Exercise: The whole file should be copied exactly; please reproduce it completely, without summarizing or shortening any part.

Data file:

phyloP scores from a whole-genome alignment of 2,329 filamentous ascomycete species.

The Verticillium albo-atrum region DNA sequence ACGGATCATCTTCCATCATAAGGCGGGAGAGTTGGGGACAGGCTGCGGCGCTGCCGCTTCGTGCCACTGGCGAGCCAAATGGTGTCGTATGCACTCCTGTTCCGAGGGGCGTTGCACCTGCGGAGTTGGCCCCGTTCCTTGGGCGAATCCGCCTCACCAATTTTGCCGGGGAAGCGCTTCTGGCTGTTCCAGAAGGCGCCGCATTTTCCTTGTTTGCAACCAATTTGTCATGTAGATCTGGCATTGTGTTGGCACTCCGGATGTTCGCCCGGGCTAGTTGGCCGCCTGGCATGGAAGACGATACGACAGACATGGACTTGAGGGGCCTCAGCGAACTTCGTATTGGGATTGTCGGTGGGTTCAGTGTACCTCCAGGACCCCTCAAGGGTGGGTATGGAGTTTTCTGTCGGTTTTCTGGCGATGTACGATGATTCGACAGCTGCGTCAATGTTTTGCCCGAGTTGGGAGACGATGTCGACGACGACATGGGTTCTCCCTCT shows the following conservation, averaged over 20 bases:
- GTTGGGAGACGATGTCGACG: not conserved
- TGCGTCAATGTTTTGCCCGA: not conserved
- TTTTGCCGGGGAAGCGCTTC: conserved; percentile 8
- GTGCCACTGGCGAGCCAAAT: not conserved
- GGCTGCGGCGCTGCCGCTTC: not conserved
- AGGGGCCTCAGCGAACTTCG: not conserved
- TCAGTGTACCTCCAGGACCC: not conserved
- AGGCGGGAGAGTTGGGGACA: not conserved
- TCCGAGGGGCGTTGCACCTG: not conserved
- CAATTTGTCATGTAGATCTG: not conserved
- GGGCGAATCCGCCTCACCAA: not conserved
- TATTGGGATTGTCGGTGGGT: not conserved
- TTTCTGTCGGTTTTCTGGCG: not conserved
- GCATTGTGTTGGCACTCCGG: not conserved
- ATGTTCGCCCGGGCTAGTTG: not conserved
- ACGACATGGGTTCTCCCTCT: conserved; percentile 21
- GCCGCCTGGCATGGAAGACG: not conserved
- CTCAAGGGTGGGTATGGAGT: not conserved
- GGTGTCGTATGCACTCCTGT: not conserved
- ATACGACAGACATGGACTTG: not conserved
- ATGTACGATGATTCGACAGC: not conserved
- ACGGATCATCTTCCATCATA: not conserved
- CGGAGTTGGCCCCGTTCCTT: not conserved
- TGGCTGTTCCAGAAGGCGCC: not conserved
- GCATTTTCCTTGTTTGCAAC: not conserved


phyloP scores from a whole-genome alignment of 2,329 filamentous ascomycete species.

The Verticillium albo-atrum region DNA sequence ACGGATCATCTTCCATCATAAGGCGGGAGAGTTGGGGACAGGCTGCGGCGCTGCCGCTTCGTGCCACTGGCGAGCCAAATGGTGTCGTATGCACTCCTGTTCCGAGGGGCGTTGCACCTGCGGAGTTGGCCCCGTTCCTTGGGCGAATCCGCCTCACCAATTTTGCCGGGGAAGCGCTTCTGGCTGTTCCAGAAGGCGCCGCATTTTCCTTGTTTGCAACCAATTTGTCATGTAGATCTGGCATTGTGTTGGCACTCCGGATGTTCGCCCGGGCTAGTTGGCCGCCTGGCATGGAAGACGATACGACAGACATGGACTTGAGGGGCCTCAGCGAACTTCGTATTGGGATTGTCGGTGGGTTCAGTGTACCTCCAGGACCCCTCAAGGGTGGGTATGGAGTTTTCTGTCGGTTTTCTGGCGATGTACGATGATTCGACAGCTGCGTCAATGTTTTGCCCGAGTTGGGAGACGATGTCGACGACGACATGGGTTCTCCCTCT shows the following conservation, averaged over 20 bases:
- GTTGGGAGACGATGTCGACG: not conserved
- TGCGTCAATGTTTTGCCCGA: not conserved
- TTTTGCCGGGGAAGCGCTTC: conserved; percentile 8
- GTGCCACTGGCGAGCCAAAT: not conserved
- GGCTGCGGCGCTGCCGCTTC: not conserved
- AGGGGCCTCAGCGAACTTCG: not conserved
- TCAGTGTACCTCCAGGACCC: not conserved
- AGGCGGGAGAGTTGGGGACA: not conserved
- TCCGAGGGGCGTTGCACCTG: not conserved
- CAATTTGTCATGTAGATCTG: not conserved
- GGGCGAATCCGCCTCACCAA: not conserved
- TATTGGGATTGTCGGTGGGT: not conserved
- TTTCTGTCGGTTTTCTGGCG: not conserved
- GCATTGTGTTGGCACTCCGG: not conserved
- ATGTTCGCCCGGGCTAGTTG: not conserved
- ACGACATGGGTTCTCCCTCT: conserved; percentile 21
- GCCGCCTGGCATGGAAGACG: not conserved
- CTCAAGGGTGGGTATGGAGT: not conserved
- GGTGTCGTATGCACTCCTGT: not conserved
- ATACGACAGACATGGACTTG: not conserved
- ATGTACGATGATTCGACAGC: not conserved
- ACGGATCATCTTCCATCATA: not conserved
- CGGAGTTGGCCCCGTTCCTT: not conserved
- TGGCTGTTCCAGAAGGCGCC: not conserved
- GCATTTTCCTTGTTTGCAAC: not conserved